Conditional formatting with formulas

The second interesting change I made in the updated library instruction spreadsheet was a type of conditional formatting that I haven’t specifically discussed before: formatting that depends on something other than the contents of the cell being formatted. I did mention it before, but at that time I hadn’t figured out how to use it, or how useful it could be.

This type of conditional formatting is available in Excel 97 and 2010, and presumably all the ones in between. It’s also available in OpenOffice Calc, but not in Google Docs.

You can specify any formula as the condition. In the example spreadsheet I used conditional formatting based on formulas to change the color of a cell based on a combination of a specified date and the date in that cell. If it was halfway through the semester and a teacher hadn’t brought in a class during the semester, then the cell for that teacher turned yellow. Later, if it’s two weeks before finals and the teacher still hasn’t brought in their class, the cell becomes red. This lets a liaison tell at a glance which teachers they may need to prod, and how urgent it is. After all, there’s no reason at all to worry if they haven’t brought their class in by the second day of the semester!

In a non-example spreadsheet I’d make both of those formats dependent on the value for =today() so it automatically updated. Since people might access that spreadsheet years from now, though, I made it depend on the value of a different cell, so people can just change the date in that cell and see how the formatting changes in the table.

A few quick notes about the process in general before I get into the program-specific instructions:

  • If you want to compare two values, you’d still start it with an equal sign even though it looks funny. For example, =a1=100, =a1>100, =a1<100, =a1=a2 =a1-100=0 are all valid.
  • If you’re not comparing two values, then anything that’s not zero is TRUE. If your formula is =a1 then any number or text in a1 except 0 would count as true. Likewise, if your formula is =a1-100 then any value except 100 in a1 would count as true.
  • If you want more than one formatted cell to check the same cell, it has to be a fixed reference. Otherwise, if you’re formatting A1:A5, and you enter =B1, then only A1 will check the value in B1. A2 will check B2, A3 will check B3, and so on.
  • If you want to compare the value in each of a group of formatted cell to a different cell, use a relative reference to the upper left cell in the formula.. For example, if you’re formatting A1:A5 and you want each cell to be formatting if it’s equal to the value in B1, then your formula would be =A1=$B$1.

To use this type of conditional formatting, you would start the same way as normal. The first step would be selecting all of the cells you want formatted. Then just follow the appropriate instructions below.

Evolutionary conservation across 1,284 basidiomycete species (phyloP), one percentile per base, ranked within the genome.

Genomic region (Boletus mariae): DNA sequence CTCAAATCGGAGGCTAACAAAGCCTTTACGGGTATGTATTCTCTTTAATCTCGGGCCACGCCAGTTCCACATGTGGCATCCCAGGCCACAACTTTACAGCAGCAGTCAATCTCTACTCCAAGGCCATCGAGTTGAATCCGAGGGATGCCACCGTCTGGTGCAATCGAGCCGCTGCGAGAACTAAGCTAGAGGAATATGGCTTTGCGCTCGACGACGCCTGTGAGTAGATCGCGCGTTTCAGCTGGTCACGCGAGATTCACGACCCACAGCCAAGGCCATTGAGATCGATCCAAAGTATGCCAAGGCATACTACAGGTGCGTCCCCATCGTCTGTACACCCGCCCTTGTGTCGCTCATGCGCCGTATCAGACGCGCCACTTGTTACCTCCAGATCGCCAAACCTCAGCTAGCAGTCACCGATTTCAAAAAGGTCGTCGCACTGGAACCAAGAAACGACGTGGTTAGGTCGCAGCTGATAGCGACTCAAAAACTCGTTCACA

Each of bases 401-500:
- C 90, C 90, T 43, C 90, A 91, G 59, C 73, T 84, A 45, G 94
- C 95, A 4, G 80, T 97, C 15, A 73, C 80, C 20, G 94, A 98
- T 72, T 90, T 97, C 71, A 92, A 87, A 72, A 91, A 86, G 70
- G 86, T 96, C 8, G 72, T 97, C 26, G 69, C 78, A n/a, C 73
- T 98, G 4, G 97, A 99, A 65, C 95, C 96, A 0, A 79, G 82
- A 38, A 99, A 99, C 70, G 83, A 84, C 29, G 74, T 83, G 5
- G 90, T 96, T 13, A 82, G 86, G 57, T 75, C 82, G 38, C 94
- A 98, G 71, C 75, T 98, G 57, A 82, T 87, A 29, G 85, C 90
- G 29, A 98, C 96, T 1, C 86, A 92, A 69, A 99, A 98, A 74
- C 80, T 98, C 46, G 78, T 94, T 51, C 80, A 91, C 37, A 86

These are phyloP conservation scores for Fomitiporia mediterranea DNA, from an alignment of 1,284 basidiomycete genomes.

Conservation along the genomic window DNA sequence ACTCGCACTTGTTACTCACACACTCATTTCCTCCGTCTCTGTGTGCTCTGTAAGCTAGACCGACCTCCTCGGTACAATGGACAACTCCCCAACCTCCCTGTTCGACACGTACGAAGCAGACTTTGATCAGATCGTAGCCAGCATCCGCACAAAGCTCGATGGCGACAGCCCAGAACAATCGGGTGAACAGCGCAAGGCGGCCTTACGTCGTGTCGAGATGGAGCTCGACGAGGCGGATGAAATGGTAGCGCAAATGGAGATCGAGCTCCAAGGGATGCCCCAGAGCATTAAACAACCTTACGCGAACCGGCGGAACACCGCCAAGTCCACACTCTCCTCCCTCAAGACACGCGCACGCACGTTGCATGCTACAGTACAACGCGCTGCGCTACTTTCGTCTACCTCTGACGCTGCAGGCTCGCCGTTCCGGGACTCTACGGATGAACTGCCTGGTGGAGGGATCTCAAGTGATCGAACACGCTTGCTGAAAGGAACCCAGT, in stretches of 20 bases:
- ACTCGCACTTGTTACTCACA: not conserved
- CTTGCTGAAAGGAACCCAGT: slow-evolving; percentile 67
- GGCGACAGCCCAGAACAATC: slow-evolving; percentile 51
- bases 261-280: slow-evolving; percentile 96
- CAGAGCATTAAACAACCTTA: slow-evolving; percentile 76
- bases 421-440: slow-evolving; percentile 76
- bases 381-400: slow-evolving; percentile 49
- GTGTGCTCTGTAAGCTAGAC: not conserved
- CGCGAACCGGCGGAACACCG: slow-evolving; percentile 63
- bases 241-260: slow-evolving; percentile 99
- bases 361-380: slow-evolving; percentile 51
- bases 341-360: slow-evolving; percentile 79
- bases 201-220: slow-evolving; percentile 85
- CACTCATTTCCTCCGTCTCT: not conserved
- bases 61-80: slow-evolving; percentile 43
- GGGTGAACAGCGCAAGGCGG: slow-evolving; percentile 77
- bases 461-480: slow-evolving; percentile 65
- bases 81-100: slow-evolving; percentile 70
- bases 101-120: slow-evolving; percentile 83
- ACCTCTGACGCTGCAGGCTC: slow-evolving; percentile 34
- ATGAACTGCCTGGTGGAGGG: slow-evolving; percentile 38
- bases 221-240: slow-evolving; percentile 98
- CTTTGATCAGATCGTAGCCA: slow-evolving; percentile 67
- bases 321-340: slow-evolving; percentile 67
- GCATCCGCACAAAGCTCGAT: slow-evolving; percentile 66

In Excel 97:

  1. Click on the ‘Format’ menu header, or type Alt-o
  2. In the menu that appears, click on “Conditional Formatting…” or type ‘d’.
  3. In the window that appears, change the drop-down box to ‘Formula is’.
  4. Enter the formula in the box immediately to the right. Be sure to start it with an equals sign (=).
  5. Click on the Format button.
  6. In the window that appears, select the font, border, and background colors you want displayed if the condition is true.
  7. Click OK.
  8. To add additional conditions (up to 3), click the ‘Add >>’ button and repeat the steps above.
  9. Click OK.

In Excel 2010:

  1. Click on the ‘Home’ tab.
  2. In the ‘Styles’ set, click on ‘Conditional Formatting’.
  3. In the menu that appears, click on “New Rule”
  4. In the window that appears, select “Use a formula to determine which cells to format” – it’s at the bottom of the list.
  5. In the box under “Format values where this formula is true:” enter the formula would want. Remember to start it with an equal sign (=).
  6. Click on the “Format” button and select the format(s) you want the cell to have if this formula is true.
  7. Click the OK button.
  8. Click the (other) OK button.
  9. To add more conditions, repeat the process.

In OpenOffice Calc:

  1. Click on the ‘Format’ menu header, or type Alt-o
  2. In the menu that appears, click on “Conditional Formatting…” or type ‘o’.
  3. In the window that appears, change the first drop-down box to ‘Formula is’. The second box will disappear.
  4. In the text box, enter the value you want to compare things to.
  5. In the drop-down menu on the next line, select the cell style you want displayed if the condition is true, or click on ‘New Style…’ to define a new one.
  6. To add additional conditions (up to a total of 3), mark the checkbox next to the condition number, then repeat the previous steps.
  7. Click OK.